An old TWA travel brochure depicting the air route linking Cuba, Puerto Rico and Haiti —the Caribbean “golden triangle” of the 1930s, ’40s and ’50s — is among the memorabilia you’ll see at Le Lambi Restaurant. Named for a famous nightclub outside Port-au-Prince, it has become a gathering spot for the Haitian community in Kendall.Owner Carine Baez migrated from Port-au-Prince to Jersey City with her family in 1969 as a teenager. Her job with a sea-freight company brought her to Miami from Tampa eight years ago, and she and her husband settled in Kendall, where they had friends. Unable to find Haitian food without a takeout trip to Little Haiti, she took the plunge in May and became a restaurateur, hiring two Haitian cooks. Lambi is a Creole term of Taino Indian origin meaning conch, a symbol of Haiti. The marine gastropod that tastes like clam crossed with abalone is served here in dishes that reflect the mish-mash of French, African and Spanish influences on Haitian cuisine. Scored conch is grilled, chopped and served in a hot, smoky salad with spicy vinaigrette. Conch is also stewed in a tangy tomato base with hot peppers, thyme and garlic. Haitian meals are traditionally served in two courses: meat and a starch and then congri (rice and beans). Here the choices include griots (simmered and fried pork cubes), deep-fried goat chunks or stewed chicken with two sides (fried plantains, rice or salad). Or get snapper stewed in a spicy citrus sauce. Folks flock to Fritay Fridays, when platters of fritters make a meal following the custom of buying street snacks for supper when kitchen help was off on Fridays. On Saturday there’s blue crab soup thick with vegetables and tubers. Any day, rum cake or sweet potato pie makes a grand finale. Linda Bladholm’s latest book is “Latin and Caribbean Grocery Stores Demystified.” She blogs at FoodIndiaCook.com.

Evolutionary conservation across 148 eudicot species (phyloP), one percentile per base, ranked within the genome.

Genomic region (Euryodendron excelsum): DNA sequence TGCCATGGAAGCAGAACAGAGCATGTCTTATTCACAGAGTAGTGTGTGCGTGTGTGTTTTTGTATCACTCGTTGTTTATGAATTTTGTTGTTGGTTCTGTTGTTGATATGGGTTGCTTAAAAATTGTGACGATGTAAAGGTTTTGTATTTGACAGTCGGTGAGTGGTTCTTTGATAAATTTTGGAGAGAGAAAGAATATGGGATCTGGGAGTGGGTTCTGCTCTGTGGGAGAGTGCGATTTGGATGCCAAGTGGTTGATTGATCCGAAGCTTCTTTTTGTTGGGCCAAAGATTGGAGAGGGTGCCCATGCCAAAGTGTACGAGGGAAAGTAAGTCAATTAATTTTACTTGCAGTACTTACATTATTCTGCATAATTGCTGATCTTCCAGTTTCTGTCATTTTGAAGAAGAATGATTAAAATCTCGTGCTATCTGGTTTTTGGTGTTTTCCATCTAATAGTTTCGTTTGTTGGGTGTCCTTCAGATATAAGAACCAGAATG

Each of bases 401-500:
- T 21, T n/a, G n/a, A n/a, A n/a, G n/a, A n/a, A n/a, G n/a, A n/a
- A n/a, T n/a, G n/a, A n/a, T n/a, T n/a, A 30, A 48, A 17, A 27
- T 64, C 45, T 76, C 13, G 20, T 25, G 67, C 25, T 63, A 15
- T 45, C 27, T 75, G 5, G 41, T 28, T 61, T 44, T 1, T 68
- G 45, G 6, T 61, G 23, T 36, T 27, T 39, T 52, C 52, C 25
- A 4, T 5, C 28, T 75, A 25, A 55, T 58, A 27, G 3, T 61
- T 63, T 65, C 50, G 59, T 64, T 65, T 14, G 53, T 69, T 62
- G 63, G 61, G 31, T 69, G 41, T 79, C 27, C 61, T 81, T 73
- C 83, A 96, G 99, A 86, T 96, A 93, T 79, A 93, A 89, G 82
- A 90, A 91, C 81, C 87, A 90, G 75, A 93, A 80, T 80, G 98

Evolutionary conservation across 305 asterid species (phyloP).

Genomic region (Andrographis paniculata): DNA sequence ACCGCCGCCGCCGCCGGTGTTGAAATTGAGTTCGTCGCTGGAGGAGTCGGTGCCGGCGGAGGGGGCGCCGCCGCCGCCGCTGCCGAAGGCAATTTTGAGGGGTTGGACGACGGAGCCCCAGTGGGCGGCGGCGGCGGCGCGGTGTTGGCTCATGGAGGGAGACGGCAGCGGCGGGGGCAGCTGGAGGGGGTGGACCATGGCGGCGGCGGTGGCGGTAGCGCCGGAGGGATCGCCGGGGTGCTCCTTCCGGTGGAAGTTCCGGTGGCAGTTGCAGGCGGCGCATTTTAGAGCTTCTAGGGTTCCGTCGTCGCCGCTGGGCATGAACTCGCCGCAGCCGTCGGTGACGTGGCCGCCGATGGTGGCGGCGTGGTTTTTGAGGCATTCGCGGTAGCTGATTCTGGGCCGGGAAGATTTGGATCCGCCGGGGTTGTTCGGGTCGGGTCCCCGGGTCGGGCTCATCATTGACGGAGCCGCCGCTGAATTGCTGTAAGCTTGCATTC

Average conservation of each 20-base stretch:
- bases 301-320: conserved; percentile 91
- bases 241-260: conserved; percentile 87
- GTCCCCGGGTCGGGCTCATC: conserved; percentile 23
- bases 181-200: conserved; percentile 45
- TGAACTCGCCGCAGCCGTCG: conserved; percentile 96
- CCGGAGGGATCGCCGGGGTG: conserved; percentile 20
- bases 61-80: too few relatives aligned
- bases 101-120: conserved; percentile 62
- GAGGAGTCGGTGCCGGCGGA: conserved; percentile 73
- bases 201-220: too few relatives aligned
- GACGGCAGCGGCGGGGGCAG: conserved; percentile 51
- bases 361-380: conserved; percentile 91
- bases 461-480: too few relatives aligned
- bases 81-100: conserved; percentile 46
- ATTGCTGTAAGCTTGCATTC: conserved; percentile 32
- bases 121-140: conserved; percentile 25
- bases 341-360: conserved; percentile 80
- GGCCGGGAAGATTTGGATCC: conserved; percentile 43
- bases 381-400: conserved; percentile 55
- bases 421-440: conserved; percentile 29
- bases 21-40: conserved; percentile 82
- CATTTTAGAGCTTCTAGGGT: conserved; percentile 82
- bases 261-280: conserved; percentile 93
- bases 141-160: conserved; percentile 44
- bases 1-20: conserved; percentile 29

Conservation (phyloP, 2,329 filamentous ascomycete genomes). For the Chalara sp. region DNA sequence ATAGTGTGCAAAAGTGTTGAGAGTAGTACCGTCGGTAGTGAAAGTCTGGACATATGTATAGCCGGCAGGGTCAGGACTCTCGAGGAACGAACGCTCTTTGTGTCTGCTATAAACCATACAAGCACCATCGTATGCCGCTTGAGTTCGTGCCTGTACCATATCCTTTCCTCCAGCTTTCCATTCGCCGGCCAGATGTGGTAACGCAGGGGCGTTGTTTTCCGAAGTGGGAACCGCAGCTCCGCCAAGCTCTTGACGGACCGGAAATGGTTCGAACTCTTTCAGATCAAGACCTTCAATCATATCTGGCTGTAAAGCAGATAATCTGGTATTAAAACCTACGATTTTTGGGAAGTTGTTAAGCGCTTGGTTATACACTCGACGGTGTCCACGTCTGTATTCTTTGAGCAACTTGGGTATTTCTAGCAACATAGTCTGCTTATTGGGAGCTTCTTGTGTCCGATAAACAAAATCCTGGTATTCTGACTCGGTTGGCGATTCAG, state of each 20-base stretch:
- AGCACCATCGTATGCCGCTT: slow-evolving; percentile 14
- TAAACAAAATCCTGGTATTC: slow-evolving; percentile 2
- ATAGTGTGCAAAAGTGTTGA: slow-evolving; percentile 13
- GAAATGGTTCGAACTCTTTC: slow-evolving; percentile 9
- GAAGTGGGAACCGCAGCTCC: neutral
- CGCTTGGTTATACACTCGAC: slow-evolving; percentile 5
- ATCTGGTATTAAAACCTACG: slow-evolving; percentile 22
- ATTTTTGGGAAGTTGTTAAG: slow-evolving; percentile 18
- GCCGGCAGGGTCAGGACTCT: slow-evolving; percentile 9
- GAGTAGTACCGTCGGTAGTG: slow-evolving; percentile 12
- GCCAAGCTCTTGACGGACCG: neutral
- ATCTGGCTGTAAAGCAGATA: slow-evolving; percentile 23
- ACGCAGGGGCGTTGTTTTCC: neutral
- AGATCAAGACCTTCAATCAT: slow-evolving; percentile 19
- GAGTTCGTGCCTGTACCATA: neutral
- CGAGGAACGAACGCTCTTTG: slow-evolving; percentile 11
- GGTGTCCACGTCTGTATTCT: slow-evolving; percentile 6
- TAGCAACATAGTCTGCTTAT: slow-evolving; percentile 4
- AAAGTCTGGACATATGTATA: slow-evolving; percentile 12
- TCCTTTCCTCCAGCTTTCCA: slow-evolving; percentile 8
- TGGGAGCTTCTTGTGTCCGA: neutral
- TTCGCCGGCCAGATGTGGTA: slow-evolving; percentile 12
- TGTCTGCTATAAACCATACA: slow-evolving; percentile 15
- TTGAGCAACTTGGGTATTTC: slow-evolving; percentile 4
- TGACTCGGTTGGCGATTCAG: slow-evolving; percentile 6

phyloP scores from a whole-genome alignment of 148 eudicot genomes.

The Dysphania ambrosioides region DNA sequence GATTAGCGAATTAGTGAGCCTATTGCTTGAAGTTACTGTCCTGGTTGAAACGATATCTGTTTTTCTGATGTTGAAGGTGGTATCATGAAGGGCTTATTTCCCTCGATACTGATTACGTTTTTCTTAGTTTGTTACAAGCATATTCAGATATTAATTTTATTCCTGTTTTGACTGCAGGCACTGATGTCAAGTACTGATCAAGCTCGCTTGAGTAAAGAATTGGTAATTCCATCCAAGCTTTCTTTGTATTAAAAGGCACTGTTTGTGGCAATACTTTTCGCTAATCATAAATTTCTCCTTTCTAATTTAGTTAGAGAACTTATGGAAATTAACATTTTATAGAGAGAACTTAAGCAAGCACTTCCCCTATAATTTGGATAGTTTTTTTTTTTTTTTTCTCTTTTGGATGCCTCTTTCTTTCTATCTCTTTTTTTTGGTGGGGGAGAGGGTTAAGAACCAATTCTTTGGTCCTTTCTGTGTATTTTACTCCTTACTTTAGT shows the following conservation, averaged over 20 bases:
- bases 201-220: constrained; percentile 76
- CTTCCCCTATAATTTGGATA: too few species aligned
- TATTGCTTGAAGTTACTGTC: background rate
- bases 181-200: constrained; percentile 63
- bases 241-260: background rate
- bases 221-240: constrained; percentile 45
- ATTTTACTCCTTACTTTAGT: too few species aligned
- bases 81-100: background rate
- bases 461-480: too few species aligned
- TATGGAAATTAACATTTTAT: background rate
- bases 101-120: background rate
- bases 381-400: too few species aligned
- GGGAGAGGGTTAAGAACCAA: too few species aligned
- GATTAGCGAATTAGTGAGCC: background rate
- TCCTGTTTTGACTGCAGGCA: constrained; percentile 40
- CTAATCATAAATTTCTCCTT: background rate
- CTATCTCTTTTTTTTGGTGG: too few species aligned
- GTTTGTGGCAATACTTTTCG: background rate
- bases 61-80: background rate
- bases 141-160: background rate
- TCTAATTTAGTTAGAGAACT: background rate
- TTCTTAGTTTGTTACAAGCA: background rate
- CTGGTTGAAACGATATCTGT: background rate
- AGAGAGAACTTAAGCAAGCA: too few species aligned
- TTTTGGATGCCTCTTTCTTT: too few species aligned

If you go
What: Le Lambi Restaurant
Address: 13714 SW 88th St., Miami
Hours: Noon-9 p.m. Monday, 11 a.m.-9 p.m. Tuesday-Thursday, 11 a.m.-10 p.m. Friday and Saturday.
Prices: Appetizers $3-$9, entrees $7-$14, sides $2, desserts $3
Cheese Sticks (Ti Baton Fwomaj)
These baked sticks are an alternative to fritters. Serve with a spicy dip and cold drink.
2 cups all-purpose flour
Salt and freshly ground pepper to taste
1 teaspoon baking powder
3/4 cup (1 1/2 sticks) cold butter, cut in small pieces
2 large eggs, slightly beaten
1 cup freshly grated Parmesan cheese
In a mixing bowl, whisk the flour, salt, pepper and baking powder to mix. Add the butter and mix with your fingertips until mixture resembles coarse meal. Add the cheese and eggs, and mix into a firm dough. Refrigerate at least 1 hour.
Heat oven to 350 degrees. Roll small portions of dough between your palms to form sticks about 1/4 inch wide and 3 inches long. Bake on greased baking sheets until slightly golden, about 15 minutes. Cool on a rack. Makes about 60.
Source: Adapted from “Fine Haitian Cuisine” by Mona Cassion Menager (Educa Vision, 2005).
Per stick: 44 calories (59 percent calories from fat), 2.8 fat (1.7 g saturated fat, 0.8 g monounsaturated fat) 13.1 mg cholesterol, 1.2 g protein, 3.3 g carbohydrates, 0.1 g fiber, 45 mg sodium.